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    You think being laughed at for dress code is bad, wait till you get laughed at as a developer for asking do you have any documentation. – rath Jul 31 '17 at 10:05
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No, this is not usual behavior for a boss to do this.

However, it might happen that you get a bad boss who just likes to do this kind of thing.

Sometimes you don't have to do anything wrong for people to be act like jerks. There wasn't anything else you could have done, either - although you should be asking about the dress code at the interview or before your first day.

  • Thanks again for the comment. I guess I should have asked the company that organized or sent me to this festival organizing company about the dress code prior to my first day. I realize that what I just said sounds confusing but the way I "got" this job at the festival organizer was thru a "middleman." I went in working at the festival as an intern (paid), & the middleman was the one that chose the particular festival organizer for me. I was also told to contact the manager (the one that laughed at me) & take it from there in terms of learning more about the company. – Kat Apr 24 '17 at 7:02
  • ...continued That's why I asked about the dress code on my first day there when the manager was explaining more about the company. Also, the company was starting out for the very first time (ie: it was their first year in operation). So there was no proper website etc set up to learn more about the organization prior to going in. – Kat Apr 24 '17 at 7:04
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I feel there are two things that need to be addressed here.

The first is whether or not asking about the dress-code is acceptable. While it's usually something you do during (or even before) interviews, or you can read about in your contract once you have one, it's not a weird question to ask on your first day. At least it shows you realize there might be one and you're not sure if you're meeting it. Better to fix it late than never.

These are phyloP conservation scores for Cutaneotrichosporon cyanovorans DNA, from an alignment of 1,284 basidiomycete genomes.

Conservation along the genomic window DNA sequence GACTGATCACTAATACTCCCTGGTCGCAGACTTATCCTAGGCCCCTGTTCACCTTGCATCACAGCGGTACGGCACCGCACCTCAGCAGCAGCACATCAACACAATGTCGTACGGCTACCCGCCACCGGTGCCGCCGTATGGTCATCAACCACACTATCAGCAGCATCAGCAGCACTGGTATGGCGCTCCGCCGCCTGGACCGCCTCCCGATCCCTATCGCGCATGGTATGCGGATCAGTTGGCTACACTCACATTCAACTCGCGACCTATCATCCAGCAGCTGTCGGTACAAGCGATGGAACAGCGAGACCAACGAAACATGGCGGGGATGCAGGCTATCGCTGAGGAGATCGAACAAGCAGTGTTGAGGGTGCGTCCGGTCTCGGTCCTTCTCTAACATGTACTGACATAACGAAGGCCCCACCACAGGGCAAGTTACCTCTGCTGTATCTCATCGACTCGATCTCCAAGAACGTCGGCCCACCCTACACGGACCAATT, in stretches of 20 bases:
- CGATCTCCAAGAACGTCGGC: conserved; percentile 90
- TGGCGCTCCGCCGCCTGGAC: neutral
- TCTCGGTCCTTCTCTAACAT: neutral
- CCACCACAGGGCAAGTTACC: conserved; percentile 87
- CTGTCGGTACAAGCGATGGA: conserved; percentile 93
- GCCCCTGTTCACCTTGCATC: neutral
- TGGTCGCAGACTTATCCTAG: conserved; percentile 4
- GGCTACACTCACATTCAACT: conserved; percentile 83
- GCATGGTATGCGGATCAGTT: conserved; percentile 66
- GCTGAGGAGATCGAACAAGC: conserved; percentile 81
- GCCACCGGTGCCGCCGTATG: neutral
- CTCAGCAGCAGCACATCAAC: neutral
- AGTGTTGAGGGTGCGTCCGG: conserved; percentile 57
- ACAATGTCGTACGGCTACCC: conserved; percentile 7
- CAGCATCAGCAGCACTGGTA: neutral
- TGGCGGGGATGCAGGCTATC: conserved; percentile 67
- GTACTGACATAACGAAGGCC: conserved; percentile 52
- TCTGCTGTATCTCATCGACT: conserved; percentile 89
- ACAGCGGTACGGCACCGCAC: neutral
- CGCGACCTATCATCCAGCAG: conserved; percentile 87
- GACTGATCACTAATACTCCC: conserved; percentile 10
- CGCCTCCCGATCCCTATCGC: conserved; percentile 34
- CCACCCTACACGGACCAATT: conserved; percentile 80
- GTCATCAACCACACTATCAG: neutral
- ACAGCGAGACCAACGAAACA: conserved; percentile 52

The second is whether it's acceptable for a manager to publicly ridicule you for asking a question. The answer to this is a simple "No, this is never, ever acceptable and a huge red flag".

Being publicly ridiculed for mistakes generates a toxic work environment where people would rather sweep problems under the rug and keep their head down over working together to repair mistakes and improve the general running of the company.

Even if it was a stupid question, the manager should have just privately told you that, and left it there. That's the professional way to handle it.

Because if you had known you'd be publicly ridiculed for asking, you probably wouldn't have asked at all, and then the (potential) problem would have persisted much more than it should have.

  • or you can read about in your contract once you have one, - I've never had a contract that stated a dresscode. Only limitations such as 'no facial tattoos' or something like that, no clear dresscode. It should probably be in there but in theory it almost never is. – Summer Apr 24 '17 at 10:55
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    @JaneDoe1337 hm, I thought it was in the employee handbook for my job (which you sign along with the contract) but it turns out it indeed isn't. Interesting. – Erik Apr 24 '17 at 10:59
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It is a completely normal question to ask. I usually observe and just try to dress about the same degree of formal/casualness, and then ask a colleague when I am about a week in.

Your past manager's response is totally uncalled for. Do not be bothered by it. I am glad that you have left that place.

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It's a perfectly normal question to ask, and embarrassing someone for asking it is certainly not a normal response.

That being said, from your question I doubt there was malicious intent. Unless the manager truly did turn out to be a nasty piece of work during your time there, I strongly suspect it was just a misguided attempt at humour.

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    +1, all the other answers missed the possibility that it was an attempt at humour. That was my initial assumption upon reading the OP's question. – Jon Bentley Apr 24 '17 at 16:00